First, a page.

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Psychology and human behavior science fair project:
How to Influence Your Dreams




Project Information
Title: Show that the longer and more often you think of something, the more likely it is to get into your dreams.
Subject: Psychology and Human Behavior
Grade level: Elementary School - Grades 4-6
Academic Level: Ordinary
Project Type: Experimental
Cost: Low
Awards: 2nd Place (Magna Cum Laude), Canada Wide Virtual Science Fair ($50)
Affiliation: Canada Wide Virtual Science Fair
Year: 2013
Materials: A journal, a pencil or pen, a few topics in your life at the moment
Concepts: Dream incubation
Description: The subjects of the experiment are asked to think, during the day and especially before bedtime, about people or topics that they may be excited or stressed about them. The subjects are required to write down their dreams if they wake up during the night or in the morning. Comparison is made to find out to what extent the daytime topics coincide with the dreams.
Link: http://www.virtualsciencefair.org/2013/borg13l
Short Background

Dream incubation

Dream incubation is a practiced technique of learning to "plant a seed" in the mind, in order for a specific dream topic to occur, either for recreation or to attempt to solve a problem. For example, a person might go to bed repeating to themselves that they will dream about a presentation they have coming up, or a vacation they recently took. While somewhat similar to lucid dreaming, dream incubation is simply focusing attention on a specific issue when going to sleep.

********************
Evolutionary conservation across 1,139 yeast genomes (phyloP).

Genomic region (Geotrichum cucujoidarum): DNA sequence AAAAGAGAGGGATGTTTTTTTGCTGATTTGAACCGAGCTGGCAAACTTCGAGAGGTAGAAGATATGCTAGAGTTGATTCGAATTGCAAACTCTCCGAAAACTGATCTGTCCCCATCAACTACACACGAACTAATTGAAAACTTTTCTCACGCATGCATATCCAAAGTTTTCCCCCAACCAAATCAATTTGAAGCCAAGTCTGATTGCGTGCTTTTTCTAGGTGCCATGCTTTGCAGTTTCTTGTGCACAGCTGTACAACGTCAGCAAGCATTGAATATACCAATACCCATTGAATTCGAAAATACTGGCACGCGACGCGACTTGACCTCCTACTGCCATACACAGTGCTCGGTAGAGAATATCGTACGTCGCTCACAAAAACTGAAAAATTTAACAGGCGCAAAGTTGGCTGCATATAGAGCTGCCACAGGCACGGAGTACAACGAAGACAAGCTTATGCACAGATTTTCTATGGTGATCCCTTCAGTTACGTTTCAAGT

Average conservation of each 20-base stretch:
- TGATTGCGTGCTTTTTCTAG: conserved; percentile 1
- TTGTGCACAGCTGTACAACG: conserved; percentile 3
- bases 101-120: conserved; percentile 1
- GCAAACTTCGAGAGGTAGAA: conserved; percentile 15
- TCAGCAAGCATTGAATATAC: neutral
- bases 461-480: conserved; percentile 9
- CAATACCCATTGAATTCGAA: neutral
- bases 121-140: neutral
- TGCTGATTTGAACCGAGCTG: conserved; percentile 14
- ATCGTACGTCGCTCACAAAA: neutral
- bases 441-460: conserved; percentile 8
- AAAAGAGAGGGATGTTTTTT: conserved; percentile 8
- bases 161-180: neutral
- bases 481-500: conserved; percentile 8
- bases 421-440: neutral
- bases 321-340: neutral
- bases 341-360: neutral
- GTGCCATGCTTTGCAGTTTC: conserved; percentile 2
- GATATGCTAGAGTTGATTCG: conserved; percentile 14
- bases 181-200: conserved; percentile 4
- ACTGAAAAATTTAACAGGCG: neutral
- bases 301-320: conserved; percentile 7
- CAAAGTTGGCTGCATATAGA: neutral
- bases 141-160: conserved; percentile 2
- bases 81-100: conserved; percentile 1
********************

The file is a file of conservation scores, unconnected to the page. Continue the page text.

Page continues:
A 2010 article in Scientific American quotes a few of the incubations techniques from The Committee of Sleep as follows:

If you want to problem-solve in a dream, you should first of all think of the problem before bed, and if it lends itself to an image, hold it in your mind and let it be the last thing in your mind before falling asleep. For extra credit, assemble something on your bedside table that makes an image of the problem. If it's a personal problem, it might be the person you have the conflict with. If you're an artist, it might be a blank canvas. If you're a scientist, the device you're working on that's half assembled or a mathematical proof you've been writing through versions of.

Equally important, don't jump out of bed when you wake up—almost half of dream content is lost if you get distracted. Lie there, don't do anything else. If you don't recall a dream immediately, see if you feel a particular emotion—the whole dream would come flooding back.

If you're just trying to dream about an issue or you want to dream of a person who's deceased or you haven't seen in a long time, you'd use very similar bedtime incubation suggestions as you would for problem solving: a concise verbal statement of what you want to dream about or a visual image of it to look at. Very often it's a person someone wants to dream of, and just a simple photo is an ideal trigger. If you used to have flying dreams and you haven't had one in a long time and you miss them, find a photo of a human flying.

See also: http://en.wikipedia.org/wiki/Dream_incubation

Source: Wikipedia (All text is available under the terms of the GNU Free Documentation License and Creative Commons Attribution-ShareAlike License.)

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Last updated: June 2013
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